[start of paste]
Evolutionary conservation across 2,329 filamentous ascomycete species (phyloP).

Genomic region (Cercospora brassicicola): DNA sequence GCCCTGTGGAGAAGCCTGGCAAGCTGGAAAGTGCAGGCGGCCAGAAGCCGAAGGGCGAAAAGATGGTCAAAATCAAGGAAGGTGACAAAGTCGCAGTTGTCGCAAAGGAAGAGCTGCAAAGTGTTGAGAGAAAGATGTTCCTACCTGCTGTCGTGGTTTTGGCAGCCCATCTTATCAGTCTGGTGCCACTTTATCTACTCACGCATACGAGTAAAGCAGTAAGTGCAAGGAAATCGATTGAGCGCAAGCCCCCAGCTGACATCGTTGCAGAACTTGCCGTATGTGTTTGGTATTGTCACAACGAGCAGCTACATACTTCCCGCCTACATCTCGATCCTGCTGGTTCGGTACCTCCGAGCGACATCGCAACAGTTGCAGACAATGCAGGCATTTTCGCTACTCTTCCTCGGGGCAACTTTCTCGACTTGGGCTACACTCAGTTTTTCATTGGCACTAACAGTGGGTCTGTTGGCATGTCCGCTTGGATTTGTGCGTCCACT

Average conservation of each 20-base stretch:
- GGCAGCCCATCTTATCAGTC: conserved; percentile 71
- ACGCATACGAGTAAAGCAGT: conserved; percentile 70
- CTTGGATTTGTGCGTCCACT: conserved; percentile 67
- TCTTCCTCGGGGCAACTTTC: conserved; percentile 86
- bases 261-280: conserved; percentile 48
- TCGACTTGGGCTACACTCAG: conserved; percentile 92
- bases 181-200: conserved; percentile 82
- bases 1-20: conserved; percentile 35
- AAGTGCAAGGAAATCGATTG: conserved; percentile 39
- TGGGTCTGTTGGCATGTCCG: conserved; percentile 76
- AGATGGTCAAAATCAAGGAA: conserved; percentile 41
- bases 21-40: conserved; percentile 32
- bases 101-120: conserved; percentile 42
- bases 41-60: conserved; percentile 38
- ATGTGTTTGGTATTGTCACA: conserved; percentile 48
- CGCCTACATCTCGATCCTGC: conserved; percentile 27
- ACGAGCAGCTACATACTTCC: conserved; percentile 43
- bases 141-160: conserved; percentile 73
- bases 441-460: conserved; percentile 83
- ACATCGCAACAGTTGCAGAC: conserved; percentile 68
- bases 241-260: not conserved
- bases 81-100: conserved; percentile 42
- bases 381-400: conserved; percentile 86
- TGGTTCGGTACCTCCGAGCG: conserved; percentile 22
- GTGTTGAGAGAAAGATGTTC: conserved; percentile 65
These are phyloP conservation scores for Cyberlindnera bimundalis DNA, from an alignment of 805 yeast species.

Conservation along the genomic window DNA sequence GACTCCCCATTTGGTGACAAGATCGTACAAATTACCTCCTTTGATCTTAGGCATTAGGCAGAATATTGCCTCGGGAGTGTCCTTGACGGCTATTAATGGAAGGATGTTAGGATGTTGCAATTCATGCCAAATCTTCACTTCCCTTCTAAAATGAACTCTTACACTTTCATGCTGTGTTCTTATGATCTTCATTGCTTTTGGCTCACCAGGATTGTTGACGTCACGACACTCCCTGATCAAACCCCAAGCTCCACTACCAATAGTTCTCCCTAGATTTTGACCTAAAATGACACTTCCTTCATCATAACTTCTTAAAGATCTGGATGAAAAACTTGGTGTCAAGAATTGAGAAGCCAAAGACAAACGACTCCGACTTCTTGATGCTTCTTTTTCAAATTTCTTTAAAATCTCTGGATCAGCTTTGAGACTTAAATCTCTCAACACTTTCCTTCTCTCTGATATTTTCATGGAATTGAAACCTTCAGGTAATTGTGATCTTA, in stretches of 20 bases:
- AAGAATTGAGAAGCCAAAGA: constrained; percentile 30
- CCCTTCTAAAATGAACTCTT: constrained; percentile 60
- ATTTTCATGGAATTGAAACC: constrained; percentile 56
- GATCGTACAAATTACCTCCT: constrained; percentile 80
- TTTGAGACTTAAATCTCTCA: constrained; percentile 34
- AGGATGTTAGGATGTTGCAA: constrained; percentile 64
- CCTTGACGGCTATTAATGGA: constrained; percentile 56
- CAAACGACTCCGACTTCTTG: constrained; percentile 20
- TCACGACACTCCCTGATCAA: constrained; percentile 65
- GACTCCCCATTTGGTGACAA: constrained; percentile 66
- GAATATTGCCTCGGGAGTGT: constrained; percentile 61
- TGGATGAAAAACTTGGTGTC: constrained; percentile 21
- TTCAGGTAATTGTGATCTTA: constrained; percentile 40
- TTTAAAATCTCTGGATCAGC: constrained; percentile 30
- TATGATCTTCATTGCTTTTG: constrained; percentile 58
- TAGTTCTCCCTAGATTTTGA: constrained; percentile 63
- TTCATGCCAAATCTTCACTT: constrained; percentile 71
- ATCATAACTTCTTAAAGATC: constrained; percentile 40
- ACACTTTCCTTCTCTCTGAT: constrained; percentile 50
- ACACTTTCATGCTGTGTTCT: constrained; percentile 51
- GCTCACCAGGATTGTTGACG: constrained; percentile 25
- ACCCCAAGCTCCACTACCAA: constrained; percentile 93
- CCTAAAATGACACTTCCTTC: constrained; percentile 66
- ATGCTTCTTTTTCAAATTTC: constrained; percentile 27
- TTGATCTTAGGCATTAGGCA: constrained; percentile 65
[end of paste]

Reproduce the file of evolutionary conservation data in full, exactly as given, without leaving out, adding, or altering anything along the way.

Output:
Evolutionary conservation across 2,329 filamentous ascomycete species (phyloP).

Genomic region (Cercospora brassicicola): DNA sequence GCCCTGTGGAGAAGCCTGGCAAGCTGGAAAGTGCAGGCGGCCAGAAGCCGAAGGGCGAAAAGATGGTCAAAATCAAGGAAGGTGACAAAGTCGCAGTTGTCGCAAAGGAAGAGCTGCAAAGTGTTGAGAGAAAGATGTTCCTACCTGCTGTCGTGGTTTTGGCAGCCCATCTTATCAGTCTGGTGCCACTTTATCTACTCACGCATACGAGTAAAGCAGTAAGTGCAAGGAAATCGATTGAGCGCAAGCCCCCAGCTGACATCGTTGCAGAACTTGCCGTATGTGTTTGGTATTGTCACAACGAGCAGCTACATACTTCCCGCCTACATCTCGATCCTGCTGGTTCGGTACCTCCGAGCGACATCGCAACAGTTGCAGACAATGCAGGCATTTTCGCTACTCTTCCTCGGGGCAACTTTCTCGACTTGGGCTACACTCAGTTTTTCATTGGCACTAACAGTGGGTCTGTTGGCATGTCCGCTTGGATTTGTGCGTCCACT

Average conservation of each 20-base stretch:
- GGCAGCCCATCTTATCAGTC: conserved; percentile 71
- ACGCATACGAGTAAAGCAGT: conserved; percentile 70
- CTTGGATTTGTGCGTCCACT: conserved; percentile 67
- TCTTCCTCGGGGCAACTTTC: conserved; percentile 86
- bases 261-280: conserved; percentile 48
- TCGACTTGGGCTACACTCAG: conserved; percentile 92
- bases 181-200: conserved; percentile 82
- bases 1-20: conserved; percentile 35
- AAGTGCAAGGAAATCGATTG: conserved; percentile 39
- TGGGTCTGTTGGCATGTCCG: conserved; percentile 76
- AGATGGTCAAAATCAAGGAA: conserved; percentile 41
- bases 21-40: conserved; percentile 32
- bases 101-120: conserved; percentile 42
- bases 41-60: conserved; percentile 38
- ATGTGTTTGGTATTGTCACA: conserved; percentile 48
- CGCCTACATCTCGATCCTGC: conserved; percentile 27
- ACGAGCAGCTACATACTTCC: conserved; percentile 43
- bases 141-160: conserved; percentile 73
- bases 441-460: conserved; percentile 83
- ACATCGCAACAGTTGCAGAC: conserved; percentile 68
- bases 241-260: not conserved
- bases 81-100: conserved; percentile 42
- bases 381-400: conserved; percentile 86
- TGGTTCGGTACCTCCGAGCG: conserved; percentile 22
- GTGTTGAGAGAAAGATGTTC: conserved; percentile 65
These are phyloP conservation scores for Cyberlindnera bimundalis DNA, from an alignment of 805 yeast species.

Conservation along the genomic window DNA sequence GACTCCCCATTTGGTGACAAGATCGTACAAATTACCTCCTTTGATCTTAGGCATTAGGCAGAATATTGCCTCGGGAGTGTCCTTGACGGCTATTAATGGAAGGATGTTAGGATGTTGCAATTCATGCCAAATCTTCACTTCCCTTCTAAAATGAACTCTTACACTTTCATGCTGTGTTCTTATGATCTTCATTGCTTTTGGCTCACCAGGATTGTTGACGTCACGACACTCCCTGATCAAACCCCAAGCTCCACTACCAATAGTTCTCCCTAGATTTTGACCTAAAATGACACTTCCTTCATCATAACTTCTTAAAGATCTGGATGAAAAACTTGGTGTCAAGAATTGAGAAGCCAAAGACAAACGACTCCGACTTCTTGATGCTTCTTTTTCAAATTTCTTTAAAATCTCTGGATCAGCTTTGAGACTTAAATCTCTCAACACTTTCCTTCTCTCTGATATTTTCATGGAATTGAAACCTTCAGGTAATTGTGATCTTA, in stretches of 20 bases:
- AAGAATTGAGAAGCCAAAGA: constrained; percentile 30
- CCCTTCTAAAATGAACTCTT: constrained; percentile 60
- ATTTTCATGGAATTGAAACC: constrained; percentile 56
- GATCGTACAAATTACCTCCT: constrained; percentile 80
- TTTGAGACTTAAATCTCTCA: constrained; percentile 34
- AGGATGTTAGGATGTTGCAA: constrained; percentile 64
- CCTTGACGGCTATTAATGGA: constrained; percentile 56
- CAAACGACTCCGACTTCTTG: constrained; percentile 20
- TCACGACACTCCCTGATCAA: constrained; percentile 65
- GACTCCCCATTTGGTGACAA: constrained; percentile 66
- GAATATTGCCTCGGGAGTGT: constrained; percentile 61
- TGGATGAAAAACTTGGTGTC: constrained; percentile 21
- TTCAGGTAATTGTGATCTTA: constrained; percentile 40
- TTTAAAATCTCTGGATCAGC: constrained; percentile 30
- TATGATCTTCATTGCTTTTG: constrained; percentile 58
- TAGTTCTCCCTAGATTTTGA: constrained; percentile 63
- TTCATGCCAAATCTTCACTT: constrained; percentile 71
- ATCATAACTTCTTAAAGATC: constrained; percentile 40
- ACACTTTCCTTCTCTCTGAT: constrained; percentile 50
- ACACTTTCATGCTGTGTTCT: constrained; percentile 51
- GCTCACCAGGATTGTTGACG: constrained; percentile 25
- ACCCCAAGCTCCACTACCAA: constrained; percentile 93
- CCTAAAATGACACTTCCTTC: constrained; percentile 66
- ATGCTTCTTTTTCAAATTTC: constrained; percentile 27
- TTGATCTTAGGCATTAGGCA: constrained; percentile 65